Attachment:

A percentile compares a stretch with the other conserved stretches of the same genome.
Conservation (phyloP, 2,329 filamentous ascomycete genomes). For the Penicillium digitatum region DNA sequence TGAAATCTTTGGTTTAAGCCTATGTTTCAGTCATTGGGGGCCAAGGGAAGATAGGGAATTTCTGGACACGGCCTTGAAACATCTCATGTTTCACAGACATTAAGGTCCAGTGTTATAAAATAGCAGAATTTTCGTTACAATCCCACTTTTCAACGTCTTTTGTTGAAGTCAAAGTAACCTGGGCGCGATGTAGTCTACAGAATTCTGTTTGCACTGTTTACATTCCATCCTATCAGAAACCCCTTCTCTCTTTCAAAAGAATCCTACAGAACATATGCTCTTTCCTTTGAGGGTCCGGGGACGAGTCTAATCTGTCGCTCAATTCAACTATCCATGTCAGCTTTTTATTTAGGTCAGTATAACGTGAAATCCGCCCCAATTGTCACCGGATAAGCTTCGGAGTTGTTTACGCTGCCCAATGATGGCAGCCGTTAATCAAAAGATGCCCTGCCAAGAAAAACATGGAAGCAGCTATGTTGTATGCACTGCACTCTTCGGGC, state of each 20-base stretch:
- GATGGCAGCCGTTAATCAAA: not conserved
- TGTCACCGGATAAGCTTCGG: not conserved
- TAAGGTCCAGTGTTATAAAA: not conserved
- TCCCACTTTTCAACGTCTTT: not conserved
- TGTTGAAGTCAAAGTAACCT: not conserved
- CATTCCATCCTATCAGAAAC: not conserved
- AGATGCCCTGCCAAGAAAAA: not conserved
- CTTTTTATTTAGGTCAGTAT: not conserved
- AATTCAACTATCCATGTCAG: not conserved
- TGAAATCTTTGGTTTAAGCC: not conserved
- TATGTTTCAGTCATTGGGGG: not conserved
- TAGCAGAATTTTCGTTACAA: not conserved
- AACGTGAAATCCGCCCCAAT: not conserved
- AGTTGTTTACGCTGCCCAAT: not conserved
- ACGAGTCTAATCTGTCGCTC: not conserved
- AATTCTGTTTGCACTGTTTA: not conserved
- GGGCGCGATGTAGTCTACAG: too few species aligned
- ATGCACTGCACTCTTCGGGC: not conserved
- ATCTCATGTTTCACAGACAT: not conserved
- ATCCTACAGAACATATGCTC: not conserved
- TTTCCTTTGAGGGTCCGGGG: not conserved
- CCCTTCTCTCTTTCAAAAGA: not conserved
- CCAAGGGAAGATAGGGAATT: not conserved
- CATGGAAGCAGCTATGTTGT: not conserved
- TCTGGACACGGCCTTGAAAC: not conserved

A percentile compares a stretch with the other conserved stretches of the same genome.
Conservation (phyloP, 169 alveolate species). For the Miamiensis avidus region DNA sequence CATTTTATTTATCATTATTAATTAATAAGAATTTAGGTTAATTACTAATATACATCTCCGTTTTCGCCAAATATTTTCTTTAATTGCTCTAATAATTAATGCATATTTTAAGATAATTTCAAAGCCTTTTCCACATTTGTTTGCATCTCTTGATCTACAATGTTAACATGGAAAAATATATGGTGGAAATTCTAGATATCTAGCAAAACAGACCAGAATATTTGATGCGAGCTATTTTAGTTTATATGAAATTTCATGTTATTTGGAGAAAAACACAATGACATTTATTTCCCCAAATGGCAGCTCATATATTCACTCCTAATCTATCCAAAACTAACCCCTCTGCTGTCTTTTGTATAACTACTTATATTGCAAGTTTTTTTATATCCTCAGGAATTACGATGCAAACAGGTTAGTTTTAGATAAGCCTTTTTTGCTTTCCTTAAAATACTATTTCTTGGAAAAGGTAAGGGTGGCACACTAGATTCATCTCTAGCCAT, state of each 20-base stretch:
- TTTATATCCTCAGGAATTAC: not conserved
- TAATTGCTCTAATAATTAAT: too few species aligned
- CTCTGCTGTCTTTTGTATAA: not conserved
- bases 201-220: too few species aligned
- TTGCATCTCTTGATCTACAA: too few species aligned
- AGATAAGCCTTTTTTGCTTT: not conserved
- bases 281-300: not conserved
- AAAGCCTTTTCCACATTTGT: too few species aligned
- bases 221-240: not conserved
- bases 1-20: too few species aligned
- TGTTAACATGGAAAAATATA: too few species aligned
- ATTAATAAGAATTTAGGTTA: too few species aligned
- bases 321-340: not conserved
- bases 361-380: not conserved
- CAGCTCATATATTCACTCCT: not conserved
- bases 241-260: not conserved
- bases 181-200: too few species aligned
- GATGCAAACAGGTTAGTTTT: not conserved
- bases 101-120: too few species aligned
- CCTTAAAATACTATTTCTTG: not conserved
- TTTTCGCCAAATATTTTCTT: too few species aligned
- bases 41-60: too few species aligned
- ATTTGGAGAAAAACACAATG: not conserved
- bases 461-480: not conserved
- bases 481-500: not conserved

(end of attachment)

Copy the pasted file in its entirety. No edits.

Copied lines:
A percentile compares a stretch with the other conserved stretches of the same genome.
Conservation (phyloP, 2,329 filamentous ascomycete genomes). For the Penicillium digitatum region DNA sequence TGAAATCTTTGGTTTAAGCCTATGTTTCAGTCATTGGGGGCCAAGGGAAGATAGGGAATTTCTGGACACGGCCTTGAAACATCTCATGTTTCACAGACATTAAGGTCCAGTGTTATAAAATAGCAGAATTTTCGTTACAATCCCACTTTTCAACGTCTTTTGTTGAAGTCAAAGTAACCTGGGCGCGATGTAGTCTACAGAATTCTGTTTGCACTGTTTACATTCCATCCTATCAGAAACCCCTTCTCTCTTTCAAAAGAATCCTACAGAACATATGCTCTTTCCTTTGAGGGTCCGGGGACGAGTCTAATCTGTCGCTCAATTCAACTATCCATGTCAGCTTTTTATTTAGGTCAGTATAACGTGAAATCCGCCCCAATTGTCACCGGATAAGCTTCGGAGTTGTTTACGCTGCCCAATGATGGCAGCCGTTAATCAAAAGATGCCCTGCCAAGAAAAACATGGAAGCAGCTATGTTGTATGCACTGCACTCTTCGGGC, state of each 20-base stretch:
- GATGGCAGCCGTTAATCAAA: not conserved
- TGTCACCGGATAAGCTTCGG: not conserved
- TAAGGTCCAGTGTTATAAAA: not conserved
- TCCCACTTTTCAACGTCTTT: not conserved
- TGTTGAAGTCAAAGTAACCT: not conserved
- CATTCCATCCTATCAGAAAC: not conserved
- AGATGCCCTGCCAAGAAAAA: not conserved
- CTTTTTATTTAGGTCAGTAT: not conserved
- AATTCAACTATCCATGTCAG: not conserved
- TGAAATCTTTGGTTTAAGCC: not conserved
- TATGTTTCAGTCATTGGGGG: not conserved
- TAGCAGAATTTTCGTTACAA: not conserved
- AACGTGAAATCCGCCCCAAT: not conserved
- AGTTGTTTACGCTGCCCAAT: not conserved
- ACGAGTCTAATCTGTCGCTC: not conserved
- AATTCTGTTTGCACTGTTTA: not conserved
- GGGCGCGATGTAGTCTACAG: too few species aligned
- ATGCACTGCACTCTTCGGGC: not conserved
- ATCTCATGTTTCACAGACAT: not conserved
- ATCCTACAGAACATATGCTC: not conserved
- TTTCCTTTGAGGGTCCGGGG: not conserved
- CCCTTCTCTCTTTCAAAAGA: not conserved
- CCAAGGGAAGATAGGGAATT: not conserved
- CATGGAAGCAGCTATGTTGT: not conserved
- TCTGGACACGGCCTTGAAAC: not conserved

A percentile compares a stretch with the other conserved stretches of the same genome.
Conservation (phyloP, 169 alveolate species). For the Miamiensis avidus region DNA sequence CATTTTATTTATCATTATTAATTAATAAGAATTTAGGTTAATTACTAATATACATCTCCGTTTTCGCCAAATATTTTCTTTAATTGCTCTAATAATTAATGCATATTTTAAGATAATTTCAAAGCCTTTTCCACATTTGTTTGCATCTCTTGATCTACAATGTTAACATGGAAAAATATATGGTGGAAATTCTAGATATCTAGCAAAACAGACCAGAATATTTGATGCGAGCTATTTTAGTTTATATGAAATTTCATGTTATTTGGAGAAAAACACAATGACATTTATTTCCCCAAATGGCAGCTCATATATTCACTCCTAATCTATCCAAAACTAACCCCTCTGCTGTCTTTTGTATAACTACTTATATTGCAAGTTTTTTTATATCCTCAGGAATTACGATGCAAACAGGTTAGTTTTAGATAAGCCTTTTTTGCTTTCCTTAAAATACTATTTCTTGGAAAAGGTAAGGGTGGCACACTAGATTCATCTCTAGCCAT, state of each 20-base stretch:
- TTTATATCCTCAGGAATTAC: not conserved
- TAATTGCTCTAATAATTAAT: too few species aligned
- CTCTGCTGTCTTTTGTATAA: not conserved
- bases 201-220: too few species aligned
- TTGCATCTCTTGATCTACAA: too few species aligned
- AGATAAGCCTTTTTTGCTTT: not conserved
- bases 281-300: not conserved
- AAAGCCTTTTCCACATTTGT: too few species aligned
- bases 221-240: not conserved
- bases 1-20: too few species aligned
- TGTTAACATGGAAAAATATA: too few species aligned
- ATTAATAAGAATTTAGGTTA: too few species aligned
- bases 321-340: not conserved
- bases 361-380: not conserved
- CAGCTCATATATTCACTCCT: not conserved
- bases 241-260: not conserved
- bases 181-200: too few species aligned
- GATGCAAACAGGTTAGTTTT: not conserved
- bases 101-120: too few species aligned
- CCTTAAAATACTATTTCTTG: not conserved
- TTTTCGCCAAATATTTTCTT: too few species aligned
- bases 41-60: too few species aligned
- ATTTGGAGAAAAACACAATG: not conserved
- bases 461-480: not conserved
- bases 481-500: not conserved